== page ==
With all the hoopla surrounding USC’s exclusion from the Sugar Bowl (meaning the No. 1 team in both “human” polls will not get a chance to play for the Bowl Championship Series National Championship), it would seem an appropriate team to lament the plight of all the Ivy League football champions who were never given a chance to play for a national championship.
Despite the national uproar, USC still gets a shot to accomplish what every Pac-10 team aspires to, and that is winning the Rose Bowl. Prior to the inception of the BCS six years ago, the Pac 10-Big 10 match-up in the Rose Bowl was one of the great traditions in college sport. With that pairing no longer guaranteed, this year’s battle of traditional powerhouses USC and Michigan returns the spotlight to the game’s most storied event.
And, in case that was not enough, USC is still playing for a share of the national title. If it defeats Michigan — which is hardly a foregone conclusion — Southern Cal will likely retain its spot atop the Associated Press poll and be part of the first split championship since Nebraska and Michigan in 1997. BCS guidelines dictate that the winner of the denoted “championship” game (in this case LSU-Oklahoma) must be placed in the top spot of the coaches’ poll, so it looks as if we’re heading toward the most controversial finish since the Paris Hilton tape got out.
I’m not going to throw my hat into the ring and be one of the endless detractors of the BCS. The point is that everything in college football is driven by money, and a playoff system along the lines of the one currently in place in Div. I-AA is unlikely to occur in the near future if the bowl games and their sponsors feel they will be slighted financially.
This year’s ostensible three-way tie for two spots in the title game exposed the flaws of the BCS in its current constitution (especially the fact that, for the second time in three years, a team that could not win the Big-12 championship will be playing for the national crown), but that does not mean drastic change is imminent. Don’t cry for USC. If it can get past Michigan, it might not get the shiny trophy that LSU or Oklahoma will receive, but it will still have fulfilled the ultimate goal of every team in program history.
On a side note, I’ve got to give some love to Pete Carroll. A wretched failure on the East Coast in the face of the major media scrutiny in New York and New England — derided, rightfully so, as “California Pete” by Boston Globe columnist Dan Shaughnessy for his laid-back attitude and refrains of “pumped,” “geeked,” “jacked” and “psyched” in reference to his team’s attitude before nearly every contest — Carroll has restored USC to national prominence in just three years out in his natural climate of California. He never had a chance with the Jets or the Patriots — a great defensive mind, he was simply too far out of his element — but he’s done well for himself on the college level.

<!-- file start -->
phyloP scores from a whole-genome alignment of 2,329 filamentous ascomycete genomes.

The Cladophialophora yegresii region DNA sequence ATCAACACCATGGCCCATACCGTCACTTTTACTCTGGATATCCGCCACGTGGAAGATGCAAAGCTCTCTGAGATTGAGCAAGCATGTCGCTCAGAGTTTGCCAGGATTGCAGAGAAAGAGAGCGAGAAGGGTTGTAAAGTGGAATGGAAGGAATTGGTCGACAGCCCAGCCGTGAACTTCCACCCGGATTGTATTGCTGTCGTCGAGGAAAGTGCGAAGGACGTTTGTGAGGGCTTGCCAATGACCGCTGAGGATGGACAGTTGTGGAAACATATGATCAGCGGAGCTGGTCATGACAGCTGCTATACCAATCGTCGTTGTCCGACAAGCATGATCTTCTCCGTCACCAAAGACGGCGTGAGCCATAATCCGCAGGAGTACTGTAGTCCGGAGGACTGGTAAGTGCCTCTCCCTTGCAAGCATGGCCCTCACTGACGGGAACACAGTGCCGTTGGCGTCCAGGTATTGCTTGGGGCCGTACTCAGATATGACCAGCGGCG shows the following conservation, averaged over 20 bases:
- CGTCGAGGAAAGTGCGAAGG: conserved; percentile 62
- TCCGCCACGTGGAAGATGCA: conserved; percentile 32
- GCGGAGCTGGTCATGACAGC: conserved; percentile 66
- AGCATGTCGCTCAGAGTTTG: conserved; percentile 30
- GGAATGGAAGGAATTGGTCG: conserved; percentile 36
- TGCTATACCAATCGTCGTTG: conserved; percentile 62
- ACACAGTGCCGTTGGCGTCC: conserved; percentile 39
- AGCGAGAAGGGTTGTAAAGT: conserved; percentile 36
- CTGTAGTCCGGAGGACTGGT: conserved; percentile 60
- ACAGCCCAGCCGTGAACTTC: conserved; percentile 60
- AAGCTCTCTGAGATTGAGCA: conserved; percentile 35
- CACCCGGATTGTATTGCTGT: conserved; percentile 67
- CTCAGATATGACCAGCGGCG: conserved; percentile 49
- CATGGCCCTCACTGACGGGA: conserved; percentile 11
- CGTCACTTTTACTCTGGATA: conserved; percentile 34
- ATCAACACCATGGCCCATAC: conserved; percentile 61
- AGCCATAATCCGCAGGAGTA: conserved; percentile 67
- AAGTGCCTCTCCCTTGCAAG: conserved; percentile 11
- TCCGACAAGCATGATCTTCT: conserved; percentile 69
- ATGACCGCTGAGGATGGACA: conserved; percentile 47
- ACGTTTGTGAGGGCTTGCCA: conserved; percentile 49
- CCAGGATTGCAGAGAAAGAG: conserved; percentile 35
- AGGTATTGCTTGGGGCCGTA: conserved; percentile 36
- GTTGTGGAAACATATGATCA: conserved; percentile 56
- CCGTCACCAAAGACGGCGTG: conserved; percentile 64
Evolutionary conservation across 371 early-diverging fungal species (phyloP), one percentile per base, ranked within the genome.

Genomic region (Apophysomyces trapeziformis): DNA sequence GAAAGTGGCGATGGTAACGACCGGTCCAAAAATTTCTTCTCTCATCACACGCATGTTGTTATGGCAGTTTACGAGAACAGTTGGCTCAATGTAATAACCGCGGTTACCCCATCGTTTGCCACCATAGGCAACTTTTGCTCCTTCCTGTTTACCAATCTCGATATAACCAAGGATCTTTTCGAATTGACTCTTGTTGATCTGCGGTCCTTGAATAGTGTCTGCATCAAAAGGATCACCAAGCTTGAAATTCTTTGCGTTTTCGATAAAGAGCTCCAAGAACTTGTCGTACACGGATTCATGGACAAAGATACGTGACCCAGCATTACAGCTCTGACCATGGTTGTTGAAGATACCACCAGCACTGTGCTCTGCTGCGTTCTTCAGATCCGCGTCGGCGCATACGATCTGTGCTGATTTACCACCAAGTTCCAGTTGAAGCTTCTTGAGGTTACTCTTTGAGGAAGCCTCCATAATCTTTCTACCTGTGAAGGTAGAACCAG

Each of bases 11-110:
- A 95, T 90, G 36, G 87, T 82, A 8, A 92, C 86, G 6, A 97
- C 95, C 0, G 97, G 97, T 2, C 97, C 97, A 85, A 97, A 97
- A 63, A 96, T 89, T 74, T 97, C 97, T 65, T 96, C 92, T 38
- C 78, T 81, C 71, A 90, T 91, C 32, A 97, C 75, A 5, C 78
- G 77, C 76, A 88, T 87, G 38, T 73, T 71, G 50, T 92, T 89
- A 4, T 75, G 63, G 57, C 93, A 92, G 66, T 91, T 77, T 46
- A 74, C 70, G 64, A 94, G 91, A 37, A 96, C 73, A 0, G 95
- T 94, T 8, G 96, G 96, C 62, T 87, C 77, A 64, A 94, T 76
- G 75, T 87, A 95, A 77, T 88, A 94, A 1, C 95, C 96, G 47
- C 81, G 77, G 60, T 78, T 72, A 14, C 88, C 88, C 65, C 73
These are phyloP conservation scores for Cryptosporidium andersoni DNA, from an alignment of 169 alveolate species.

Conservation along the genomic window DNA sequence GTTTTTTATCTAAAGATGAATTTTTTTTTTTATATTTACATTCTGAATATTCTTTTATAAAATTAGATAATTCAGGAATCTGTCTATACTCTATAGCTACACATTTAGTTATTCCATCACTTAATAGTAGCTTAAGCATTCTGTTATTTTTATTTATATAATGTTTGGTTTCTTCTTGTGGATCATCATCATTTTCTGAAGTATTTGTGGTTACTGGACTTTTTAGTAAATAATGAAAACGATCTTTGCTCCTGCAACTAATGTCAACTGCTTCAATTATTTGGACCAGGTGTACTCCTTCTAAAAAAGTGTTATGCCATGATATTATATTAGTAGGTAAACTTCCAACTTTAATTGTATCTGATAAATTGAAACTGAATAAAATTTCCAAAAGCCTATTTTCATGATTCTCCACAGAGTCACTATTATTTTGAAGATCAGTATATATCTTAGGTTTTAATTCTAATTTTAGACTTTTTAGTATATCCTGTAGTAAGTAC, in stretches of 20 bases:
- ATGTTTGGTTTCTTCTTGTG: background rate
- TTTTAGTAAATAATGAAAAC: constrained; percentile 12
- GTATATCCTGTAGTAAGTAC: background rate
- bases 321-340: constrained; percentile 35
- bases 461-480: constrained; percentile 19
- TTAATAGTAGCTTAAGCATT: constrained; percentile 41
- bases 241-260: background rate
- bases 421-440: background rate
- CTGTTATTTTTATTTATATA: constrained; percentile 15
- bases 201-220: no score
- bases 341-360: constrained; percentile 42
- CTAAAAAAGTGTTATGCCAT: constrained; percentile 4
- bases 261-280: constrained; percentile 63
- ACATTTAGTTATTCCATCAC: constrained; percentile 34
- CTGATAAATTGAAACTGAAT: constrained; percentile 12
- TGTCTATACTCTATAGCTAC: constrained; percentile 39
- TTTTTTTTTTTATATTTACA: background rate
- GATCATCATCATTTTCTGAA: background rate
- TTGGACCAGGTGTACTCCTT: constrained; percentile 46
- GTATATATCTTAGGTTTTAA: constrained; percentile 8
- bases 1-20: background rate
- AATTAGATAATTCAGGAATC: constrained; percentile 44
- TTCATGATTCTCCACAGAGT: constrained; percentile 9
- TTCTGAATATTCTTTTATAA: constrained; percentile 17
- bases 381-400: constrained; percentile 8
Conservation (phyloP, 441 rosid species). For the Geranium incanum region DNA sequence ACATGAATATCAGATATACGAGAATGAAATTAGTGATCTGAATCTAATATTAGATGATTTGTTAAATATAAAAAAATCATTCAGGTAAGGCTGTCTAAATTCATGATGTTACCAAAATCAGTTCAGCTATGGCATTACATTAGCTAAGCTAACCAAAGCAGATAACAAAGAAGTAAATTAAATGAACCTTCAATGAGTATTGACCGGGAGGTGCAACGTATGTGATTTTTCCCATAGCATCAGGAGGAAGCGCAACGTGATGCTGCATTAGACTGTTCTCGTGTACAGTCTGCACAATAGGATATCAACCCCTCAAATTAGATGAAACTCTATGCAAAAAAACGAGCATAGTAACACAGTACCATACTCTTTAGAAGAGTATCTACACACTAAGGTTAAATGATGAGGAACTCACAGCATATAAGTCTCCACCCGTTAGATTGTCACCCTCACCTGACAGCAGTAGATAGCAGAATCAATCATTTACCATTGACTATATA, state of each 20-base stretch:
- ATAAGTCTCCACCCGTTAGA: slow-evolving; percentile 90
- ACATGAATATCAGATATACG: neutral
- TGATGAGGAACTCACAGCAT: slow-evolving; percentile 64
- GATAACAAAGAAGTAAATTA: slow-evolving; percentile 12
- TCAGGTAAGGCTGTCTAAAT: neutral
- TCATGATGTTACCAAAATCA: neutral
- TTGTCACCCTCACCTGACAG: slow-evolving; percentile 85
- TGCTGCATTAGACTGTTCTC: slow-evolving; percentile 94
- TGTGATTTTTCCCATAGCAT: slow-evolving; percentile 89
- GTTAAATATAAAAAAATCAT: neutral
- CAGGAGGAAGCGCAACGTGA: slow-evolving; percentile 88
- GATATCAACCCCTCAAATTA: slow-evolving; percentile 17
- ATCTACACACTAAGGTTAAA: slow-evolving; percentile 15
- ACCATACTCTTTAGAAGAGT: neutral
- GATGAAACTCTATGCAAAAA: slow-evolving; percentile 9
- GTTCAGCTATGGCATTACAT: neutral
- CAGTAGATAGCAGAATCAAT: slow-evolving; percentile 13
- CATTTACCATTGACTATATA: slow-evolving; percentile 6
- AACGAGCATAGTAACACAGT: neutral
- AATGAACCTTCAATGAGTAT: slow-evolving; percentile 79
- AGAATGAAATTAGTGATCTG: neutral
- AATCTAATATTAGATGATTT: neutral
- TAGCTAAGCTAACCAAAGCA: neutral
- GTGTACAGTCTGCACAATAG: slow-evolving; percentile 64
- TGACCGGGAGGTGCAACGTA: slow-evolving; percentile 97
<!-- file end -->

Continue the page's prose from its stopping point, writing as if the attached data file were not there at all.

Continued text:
The Ivy League champion gets snubbed annually while Southern Cal (tear) only gets to play in the Rose Bowl. It’s clear that Ivy presidents are currently in the process of trying to de-emphasize athletics and that allowing the football champion to compete in potentially four more games does not exactly fit in with that desire.
But if every other Ivy champion is allowed to participate in post-season tournaments, why not football? For two consecutive seasons, the University of Pennsylvania has finished 10-0 and been ranked in the top 10 in Div. I-AA, but Ivy bylines preclude them from participating in the season-ending 16-team tournament.
While some might argue that adding a post-season would detract from the climactic feel of the Harvard-Yale game as the ultimate conclusion to each season, I think that dangling an Ivy title and a potential automatic bid into the post-season would hardly cheapen The Game. Even a subsequent loss in the first round of the playoffs would scarcely detract from the feeling of having not only defeated your bitter rival but also advancing to the post-season at its expense.
Allowing Ivy teams to compete in the playoffs could also help raise the level of play in the conference if recruits are piqued by the possibility of competing for a national title. Right now, the goal of winning the Ivy League for the sake of being league champions is what every team in the league has aspired to over the past century. The fact that there is no further reward hasn’t deterred any team in the past from doing what’s necessary to accomplish that goal. Similarly, until six years ago, all USC could have asked for was a Rose Bowl berth and a shot at a share of a national title.
But just as the endgame has changed for Division I-A teams, and USC now feels slighted despite achieving all that it ever could have hoped for, a change in playoff eligibility for Ivy League teams would appreciably enhance the sweetness of winning a conference championship.